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|Articles - October 2011|
|Thursday, September 22, 2011|
Page 7 of 15
Making it green
On a basic economic level, the school district means jobs; with about 85 employees, it’s the town’s largest employer. And a better school would attract more families and students. But beyond that, how to position the schools to be a bigger boost to the economy?
“The question was always, ‘What’s the economic future of the town?”’ says Alissa Keny-Guyer, Oregon Solutions’ program manager.
To answer that, in its 2010 strategic plan the city looked 20 years into the future and imagined that the new LEED platinum K-12 school had been a catalyst for the town’s improvement. It was now the “Bicycle Center of Oregon,” where Stub Stewart state park was connected to a thriving downtown frequented by residents and tourists, drawn by its parks and outdoor recreation. It was a town where the idea of being a “living laboratory for the natural resource economy” had become a reality and produced real, local jobs, a town where new light industry finally gained a foothold.
Two of the central ideas on how to connect the new school to a new green economy are a natural resources curriculum integrated into all subject areas for K-12 students — many of whom come from logging families — and the Vernonia Rural Sustainability Center, a set of programs — a strategy — that aims among other activities to incubate green entrepreneurs and new natural resource businesses, provide workforce training and apprenticeships for students and the community, and build relationships with research institutions.
“It’s an interesting idea with a lot of potential,” says Bruce Weber, director of Oregon State University’s rural studies program. Vernonia is in the right location for this, and “they have some visionary people. Urban people are interested in sustainability and going to Vernonia is not a big trip. If urban institutions could set up learning opportunities there, I think it could work.”
The green curriculum has been supported by $25,000 from Oregon Fish and Wildlife for salmon projects and training, donations from Big Horn Logging and Longview Timber, $10,000 from the Department of Education for teacher training, and help from the Oregon Natural Resources Educational Program. Such a curriculum is meant to prepare Vernonia students for “jobs of the future” in areas such as forestry, natural resource research and engineering design.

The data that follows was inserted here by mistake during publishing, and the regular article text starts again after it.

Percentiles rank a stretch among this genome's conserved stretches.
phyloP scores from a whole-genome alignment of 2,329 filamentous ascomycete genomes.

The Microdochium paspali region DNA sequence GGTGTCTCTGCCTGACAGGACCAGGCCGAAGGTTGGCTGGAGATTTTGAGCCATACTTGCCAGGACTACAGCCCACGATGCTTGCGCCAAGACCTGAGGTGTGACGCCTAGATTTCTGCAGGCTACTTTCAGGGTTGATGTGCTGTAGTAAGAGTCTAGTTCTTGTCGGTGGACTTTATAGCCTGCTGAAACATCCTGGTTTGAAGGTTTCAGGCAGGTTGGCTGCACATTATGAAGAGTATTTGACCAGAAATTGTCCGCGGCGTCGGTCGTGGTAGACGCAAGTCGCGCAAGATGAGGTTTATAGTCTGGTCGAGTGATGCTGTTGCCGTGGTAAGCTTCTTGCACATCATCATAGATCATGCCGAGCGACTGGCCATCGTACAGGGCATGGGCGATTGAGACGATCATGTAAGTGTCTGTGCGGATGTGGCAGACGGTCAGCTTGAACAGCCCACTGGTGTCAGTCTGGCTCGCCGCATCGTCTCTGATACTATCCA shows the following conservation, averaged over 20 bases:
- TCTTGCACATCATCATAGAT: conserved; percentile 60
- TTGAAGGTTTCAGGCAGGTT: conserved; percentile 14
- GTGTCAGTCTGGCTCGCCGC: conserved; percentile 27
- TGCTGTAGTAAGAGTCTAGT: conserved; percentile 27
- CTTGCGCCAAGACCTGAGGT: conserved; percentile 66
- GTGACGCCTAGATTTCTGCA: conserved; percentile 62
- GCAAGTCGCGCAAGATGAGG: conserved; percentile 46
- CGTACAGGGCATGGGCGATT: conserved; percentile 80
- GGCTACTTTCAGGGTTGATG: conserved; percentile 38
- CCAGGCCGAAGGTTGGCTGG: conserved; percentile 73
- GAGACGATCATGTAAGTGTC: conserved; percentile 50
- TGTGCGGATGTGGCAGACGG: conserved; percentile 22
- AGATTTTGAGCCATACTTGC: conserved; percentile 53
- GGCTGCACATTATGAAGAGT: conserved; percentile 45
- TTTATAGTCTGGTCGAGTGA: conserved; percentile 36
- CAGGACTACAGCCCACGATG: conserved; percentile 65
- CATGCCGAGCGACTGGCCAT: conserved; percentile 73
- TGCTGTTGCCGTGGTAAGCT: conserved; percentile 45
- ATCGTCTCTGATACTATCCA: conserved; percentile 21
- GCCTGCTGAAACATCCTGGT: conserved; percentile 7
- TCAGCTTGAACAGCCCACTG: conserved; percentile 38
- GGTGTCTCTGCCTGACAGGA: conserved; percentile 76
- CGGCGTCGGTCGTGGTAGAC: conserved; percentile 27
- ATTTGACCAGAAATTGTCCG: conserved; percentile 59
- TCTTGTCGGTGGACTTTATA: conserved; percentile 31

Vernonia schools struggle; scores for reading, math and writing generally have been below the state average. It is also a district where 40% of the students live at or below the poverty level. Along with this, a bruising economy has cut state school dollars, eliminating teachers and programs: The elementary school no longer has music; kindergarten has been cut to halftime; the middle school lost its principal and counselor, the high school its full-time athletic director.
Friday, July 10, 2015
BY JOE CORTRIGHT
The false promise of economic impact statements.
Monday, July 13, 2015
BY KIM MOORE
Revenues in Oregon's private, for profit sector maintained solid growth as the economy continued to rebound.
Wednesday, July 15, 2015
Oregon's roads are crumbling, and revenues from state and local gas taxes are not sufficient to pay for improvements. We asked readers if the private sector should help fund transportation maintenance and repairs. Research partner CFM Strategic Communications conducted the poll of 366 readers in February.
Monday, July 13, 2015
BY CAMILLE GRIGSBY-ROCCA
Can the brave new world of neurotechnology help an OHSU surgeon find a cure for obesity?
Wednesday, August 05, 2015
BY KEN MAES
A huge migration from Northern California has contributed to average 16% growth per year since 1990.
Thursday, August 06, 2015
Car and ride sharing services have taken urban areas by storm. Low-income and suburban communities are left at the curb.
Wednesday, August 26, 2015
BY LINDA BAKER
A new co-working model disrupts office sharing, child care and work-life balance as we know it.
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Oregon Sick Leave is here, and changes to the federal white-collar worker regulations are on the way. This workshop will prepare you for both. We invite you to participate in an interactive discussion on how to start planning now for the future impact on your operations and finances.
Presented by OEN + CENTRL + YESpdx.
This Roundtable will cover numerous issues under the employer "shared responsibility" rules of the Affordable Care Act, including how to track the "full-time" status of variable-hour employees, temporary or seasonal employees, and employees who experience a change in status or a break in service. Additionally, we will provide a brief overview of Code sections 6055 and 6056, which require most mid-sized and large employers to submit their first information reports to the IRS in early 2016 regarding the health insurance coverage being offered to employees. We invite you to participate in an interactive discussion on how to prepare for the future impact of the shared responsibility rules on your operations and finances.